About the Author

Paul Palmer holds a PhD in Physical Chemistry from Yale. In 1973, he learned that the chemical industry in general, but especially the newly emerging electronics industry in Silicon Valley, were discarding enormous amounts of perfectly usable industrial chemicals. He became convinced that pathways for reusing these chemicals could be found and that reworking and/or reselling them could be the basis of a profitable business. For this purpose, he founded Zero Waste Systems (ZWS) to recycle evey kind of excess chemical. This was the first instance of the institutional use of the phrase "Zero Waste". ZWS did not specialize in any one kind of chemical or any one kind of processing, which made it unique in the world. In fact, it was the first company to take this approach and the last. The business plan is valid enough but the enforcement of a garbage mentality by the government is so pervasive today that intelligent management of chemical excesses has become all but impossible. This subject is treated extensively in the book.

ZWS broke ground in many ways, Based on its unique mission, it achieved a worldwide reputation. It was the only corporation to join the Sierra Club. It was the subject of many EPA sponsored studies. It strained for the highest possible technical competence, employing chemists and building an analytical laboratory and library. At one point, ZWS ran a laboratory chemicals recycling program which gave it the largest inventory of laboratory chemicals in California, all for sale at discount prices to the public. At various times, it recycled virtually every single excess chemical produced in the electronics industry such as resist developer, resist rinse, reflow oil, isopropanol, freon, phosphoric, sulfuric, hydrochloric, hydrofluoric and acetic acids, alkaline etch and more. Though public and official praise flowed in, ZWS never could obtain one penny of government support for any of its work.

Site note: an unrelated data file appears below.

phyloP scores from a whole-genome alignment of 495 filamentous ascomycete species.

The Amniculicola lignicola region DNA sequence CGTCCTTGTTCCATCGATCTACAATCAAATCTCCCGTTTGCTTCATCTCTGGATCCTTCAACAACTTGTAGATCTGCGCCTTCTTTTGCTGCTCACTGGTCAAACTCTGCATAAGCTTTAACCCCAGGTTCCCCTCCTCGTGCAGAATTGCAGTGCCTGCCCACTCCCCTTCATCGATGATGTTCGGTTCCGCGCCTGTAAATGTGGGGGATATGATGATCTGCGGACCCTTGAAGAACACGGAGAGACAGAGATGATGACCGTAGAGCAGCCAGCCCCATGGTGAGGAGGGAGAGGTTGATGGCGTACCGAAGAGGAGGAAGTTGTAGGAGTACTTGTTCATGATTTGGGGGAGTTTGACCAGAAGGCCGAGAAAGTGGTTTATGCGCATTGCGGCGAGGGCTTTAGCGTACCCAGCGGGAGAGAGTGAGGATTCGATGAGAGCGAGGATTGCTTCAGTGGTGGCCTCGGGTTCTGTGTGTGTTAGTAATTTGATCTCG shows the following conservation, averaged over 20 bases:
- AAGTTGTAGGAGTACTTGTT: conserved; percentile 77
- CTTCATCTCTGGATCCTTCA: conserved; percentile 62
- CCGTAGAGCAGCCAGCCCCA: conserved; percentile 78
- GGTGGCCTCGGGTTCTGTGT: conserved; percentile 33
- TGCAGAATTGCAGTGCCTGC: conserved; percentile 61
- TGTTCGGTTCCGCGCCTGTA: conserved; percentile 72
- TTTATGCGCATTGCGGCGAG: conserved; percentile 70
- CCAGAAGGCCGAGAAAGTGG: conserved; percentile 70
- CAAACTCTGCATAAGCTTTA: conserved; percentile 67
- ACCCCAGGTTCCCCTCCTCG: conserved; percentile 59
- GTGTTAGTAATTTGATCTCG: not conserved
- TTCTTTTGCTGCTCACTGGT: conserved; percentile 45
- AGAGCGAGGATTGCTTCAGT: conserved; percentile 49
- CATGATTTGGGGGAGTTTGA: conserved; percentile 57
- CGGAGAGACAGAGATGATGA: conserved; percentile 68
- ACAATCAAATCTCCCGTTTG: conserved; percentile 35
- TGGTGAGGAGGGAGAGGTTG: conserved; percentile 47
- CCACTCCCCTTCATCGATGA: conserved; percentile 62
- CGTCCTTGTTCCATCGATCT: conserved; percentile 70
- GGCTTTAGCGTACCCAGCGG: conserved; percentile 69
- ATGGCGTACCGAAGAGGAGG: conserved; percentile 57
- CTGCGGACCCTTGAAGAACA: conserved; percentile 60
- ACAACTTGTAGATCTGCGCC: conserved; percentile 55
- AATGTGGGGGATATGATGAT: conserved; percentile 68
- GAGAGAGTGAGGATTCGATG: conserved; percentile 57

At its height, ZWS employed about twenty employees at two locations in Oakland California. It came to an end for reasons unrelated to its actual work.

Throughout this time, Paul Palmer strove to understand the true theoretical underpinnings of the world of recycling. While many environmentalists were claiming, as they continue to today, that chemicals were not recyclable, he realized that chemicals were among the most easily recycled goods there are. His understanding of recycling was forged in the furnace of the day-to-day requirements of dealing not only with industry, but also government and the rising tide of restrictive regulation.

Though the author continues to work as a chemical broker today, his insights are unique among chemical brokers partly because he explicitly searches for the theoretical parallels between chemical recycling and all other kinds of recycling and because his advanced technical background gives him a wide window on the technical aspects of recycling. As a member of the Sonoma County Local Waste Management Task Force and a former chairman of the Sonoma County Hazardous Materials Management Commission, he has been extensively involved in local garbage politics as well.

Paul Palmer has recently formed The Zero Waste Institute.